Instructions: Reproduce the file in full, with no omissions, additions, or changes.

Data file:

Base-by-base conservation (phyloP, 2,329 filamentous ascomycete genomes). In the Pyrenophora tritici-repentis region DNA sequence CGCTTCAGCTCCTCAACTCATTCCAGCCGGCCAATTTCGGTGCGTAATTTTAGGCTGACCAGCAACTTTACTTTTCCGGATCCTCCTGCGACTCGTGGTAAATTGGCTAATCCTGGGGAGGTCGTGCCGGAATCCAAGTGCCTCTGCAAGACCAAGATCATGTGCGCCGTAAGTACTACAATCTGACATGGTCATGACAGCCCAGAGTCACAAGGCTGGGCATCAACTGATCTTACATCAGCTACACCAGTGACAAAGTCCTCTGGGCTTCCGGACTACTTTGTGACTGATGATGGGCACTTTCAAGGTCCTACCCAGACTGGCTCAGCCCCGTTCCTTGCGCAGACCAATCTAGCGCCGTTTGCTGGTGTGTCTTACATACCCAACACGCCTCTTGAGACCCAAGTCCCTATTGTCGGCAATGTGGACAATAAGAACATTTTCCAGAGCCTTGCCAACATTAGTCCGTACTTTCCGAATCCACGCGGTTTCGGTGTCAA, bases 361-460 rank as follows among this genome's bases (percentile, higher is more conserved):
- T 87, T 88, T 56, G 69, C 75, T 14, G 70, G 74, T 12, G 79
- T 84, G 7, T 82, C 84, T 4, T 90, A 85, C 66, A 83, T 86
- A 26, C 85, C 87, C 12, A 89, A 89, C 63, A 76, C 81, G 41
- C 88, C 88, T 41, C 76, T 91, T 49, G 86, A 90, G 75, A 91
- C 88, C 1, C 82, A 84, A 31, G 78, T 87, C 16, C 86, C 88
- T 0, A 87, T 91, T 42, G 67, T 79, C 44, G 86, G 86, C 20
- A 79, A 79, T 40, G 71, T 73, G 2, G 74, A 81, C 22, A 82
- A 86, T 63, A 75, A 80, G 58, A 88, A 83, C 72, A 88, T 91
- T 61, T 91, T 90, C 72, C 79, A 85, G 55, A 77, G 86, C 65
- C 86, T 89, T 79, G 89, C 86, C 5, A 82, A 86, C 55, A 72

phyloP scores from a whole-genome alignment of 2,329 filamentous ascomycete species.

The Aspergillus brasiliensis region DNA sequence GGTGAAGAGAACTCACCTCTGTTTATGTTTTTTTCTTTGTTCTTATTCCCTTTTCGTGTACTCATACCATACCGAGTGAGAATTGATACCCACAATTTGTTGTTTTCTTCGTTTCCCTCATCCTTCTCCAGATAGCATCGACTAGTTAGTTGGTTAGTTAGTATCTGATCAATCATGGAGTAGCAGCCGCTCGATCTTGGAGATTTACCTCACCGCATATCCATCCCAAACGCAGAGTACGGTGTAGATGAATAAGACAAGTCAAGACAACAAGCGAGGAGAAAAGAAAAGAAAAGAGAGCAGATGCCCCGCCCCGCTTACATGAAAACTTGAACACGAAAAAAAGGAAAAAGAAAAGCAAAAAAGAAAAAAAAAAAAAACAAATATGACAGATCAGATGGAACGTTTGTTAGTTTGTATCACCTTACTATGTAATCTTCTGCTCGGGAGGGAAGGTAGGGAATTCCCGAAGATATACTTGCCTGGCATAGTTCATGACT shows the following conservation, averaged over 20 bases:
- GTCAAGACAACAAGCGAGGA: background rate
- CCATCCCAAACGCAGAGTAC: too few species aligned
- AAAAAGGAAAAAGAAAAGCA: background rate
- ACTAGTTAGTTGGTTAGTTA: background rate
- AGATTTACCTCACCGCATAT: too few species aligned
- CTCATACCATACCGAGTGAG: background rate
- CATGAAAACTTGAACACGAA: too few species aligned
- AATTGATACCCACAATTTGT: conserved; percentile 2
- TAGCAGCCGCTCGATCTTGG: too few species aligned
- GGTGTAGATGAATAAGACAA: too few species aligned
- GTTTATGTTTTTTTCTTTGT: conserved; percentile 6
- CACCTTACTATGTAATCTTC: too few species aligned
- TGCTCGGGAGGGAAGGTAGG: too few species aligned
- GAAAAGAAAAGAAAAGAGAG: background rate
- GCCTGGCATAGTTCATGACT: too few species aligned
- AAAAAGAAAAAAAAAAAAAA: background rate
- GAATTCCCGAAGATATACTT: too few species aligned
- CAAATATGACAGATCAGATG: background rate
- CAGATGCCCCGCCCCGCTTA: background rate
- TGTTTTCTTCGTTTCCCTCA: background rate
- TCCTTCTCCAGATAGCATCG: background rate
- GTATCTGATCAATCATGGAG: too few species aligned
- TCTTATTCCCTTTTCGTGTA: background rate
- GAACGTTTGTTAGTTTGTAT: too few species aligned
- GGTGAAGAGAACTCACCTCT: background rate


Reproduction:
Base-by-base conservation (phyloP, 2,329 filamentous ascomycete genomes). In the Pyrenophora tritici-repentis region DNA sequence CGCTTCAGCTCCTCAACTCATTCCAGCCGGCCAATTTCGGTGCGTAATTTTAGGCTGACCAGCAACTTTACTTTTCCGGATCCTCCTGCGACTCGTGGTAAATTGGCTAATCCTGGGGAGGTCGTGCCGGAATCCAAGTGCCTCTGCAAGACCAAGATCATGTGCGCCGTAAGTACTACAATCTGACATGGTCATGACAGCCCAGAGTCACAAGGCTGGGCATCAACTGATCTTACATCAGCTACACCAGTGACAAAGTCCTCTGGGCTTCCGGACTACTTTGTGACTGATGATGGGCACTTTCAAGGTCCTACCCAGACTGGCTCAGCCCCGTTCCTTGCGCAGACCAATCTAGCGCCGTTTGCTGGTGTGTCTTACATACCCAACACGCCTCTTGAGACCCAAGTCCCTATTGTCGGCAATGTGGACAATAAGAACATTTTCCAGAGCCTTGCCAACATTAGTCCGTACTTTCCGAATCCACGCGGTTTCGGTGTCAA, bases 361-460 rank as follows among this genome's bases (percentile, higher is more conserved):
- T 87, T 88, T 56, G 69, C 75, T 14, G 70, G 74, T 12, G 79
- T 84, G 7, T 82, C 84, T 4, T 90, A 85, C 66, A 83, T 86
- A 26, C 85, C 87, C 12, A 89, A 89, C 63, A 76, C 81, G 41
- C 88, C 88, T 41, C 76, T 91, T 49, G 86, A 90, G 75, A 91
- C 88, C 1, C 82, A 84, A 31, G 78, T 87, C 16, C 86, C 88
- T 0, A 87, T 91, T 42, G 67, T 79, C 44, G 86, G 86, C 20
- A 79, A 79, T 40, G 71, T 73, G 2, G 74, A 81, C 22, A 82
- A 86, T 63, A 75, A 80, G 58, A 88, A 83, C 72, A 88, T 91
- T 61, T 91, T 90, C 72, C 79, A 85, G 55, A 77, G 86, C 65
- C 86, T 89, T 79, G 89, C 86, C 5, A 82, A 86, C 55, A 72

phyloP scores from a whole-genome alignment of 2,329 filamentous ascomycete species.

The Aspergillus brasiliensis region DNA sequence GGTGAAGAGAACTCACCTCTGTTTATGTTTTTTTCTTTGTTCTTATTCCCTTTTCGTGTACTCATACCATACCGAGTGAGAATTGATACCCACAATTTGTTGTTTTCTTCGTTTCCCTCATCCTTCTCCAGATAGCATCGACTAGTTAGTTGGTTAGTTAGTATCTGATCAATCATGGAGTAGCAGCCGCTCGATCTTGGAGATTTACCTCACCGCATATCCATCCCAAACGCAGAGTACGGTGTAGATGAATAAGACAAGTCAAGACAACAAGCGAGGAGAAAAGAAAAGAAAAGAGAGCAGATGCCCCGCCCCGCTTACATGAAAACTTGAACACGAAAAAAAGGAAAAAGAAAAGCAAAAAAGAAAAAAAAAAAAAACAAATATGACAGATCAGATGGAACGTTTGTTAGTTTGTATCACCTTACTATGTAATCTTCTGCTCGGGAGGGAAGGTAGGGAATTCCCGAAGATATACTTGCCTGGCATAGTTCATGACT shows the following conservation, averaged over 20 bases:
- GTCAAGACAACAAGCGAGGA: background rate
- CCATCCCAAACGCAGAGTAC: too few species aligned
- AAAAAGGAAAAAGAAAAGCA: background rate
- ACTAGTTAGTTGGTTAGTTA: background rate
- AGATTTACCTCACCGCATAT: too few species aligned
- CTCATACCATACCGAGTGAG: background rate
- CATGAAAACTTGAACACGAA: too few species aligned
- AATTGATACCCACAATTTGT: conserved; percentile 2
- TAGCAGCCGCTCGATCTTGG: too few species aligned
- GGTGTAGATGAATAAGACAA: too few species aligned
- GTTTATGTTTTTTTCTTTGT: conserved; percentile 6
- CACCTTACTATGTAATCTTC: too few species aligned
- TGCTCGGGAGGGAAGGTAGG: too few species aligned
- GAAAAGAAAAGAAAAGAGAG: background rate
- GCCTGGCATAGTTCATGACT: too few species aligned
- AAAAAGAAAAAAAAAAAAAA: background rate
- GAATTCCCGAAGATATACTT: too few species aligned
- CAAATATGACAGATCAGATG: background rate
- CAGATGCCCCGCCCCGCTTA: background rate
- TGTTTTCTTCGTTTCCCTCA: background rate
- TCCTTCTCCAGATAGCATCG: background rate
- GTATCTGATCAATCATGGAG: too few species aligned
- TCTTATTCCCTTTTCGTGTA: background rate
- GAACGTTTGTTAGTTTGTAT: too few species aligned
- GGTGAAGAGAACTCACCTCT: background rate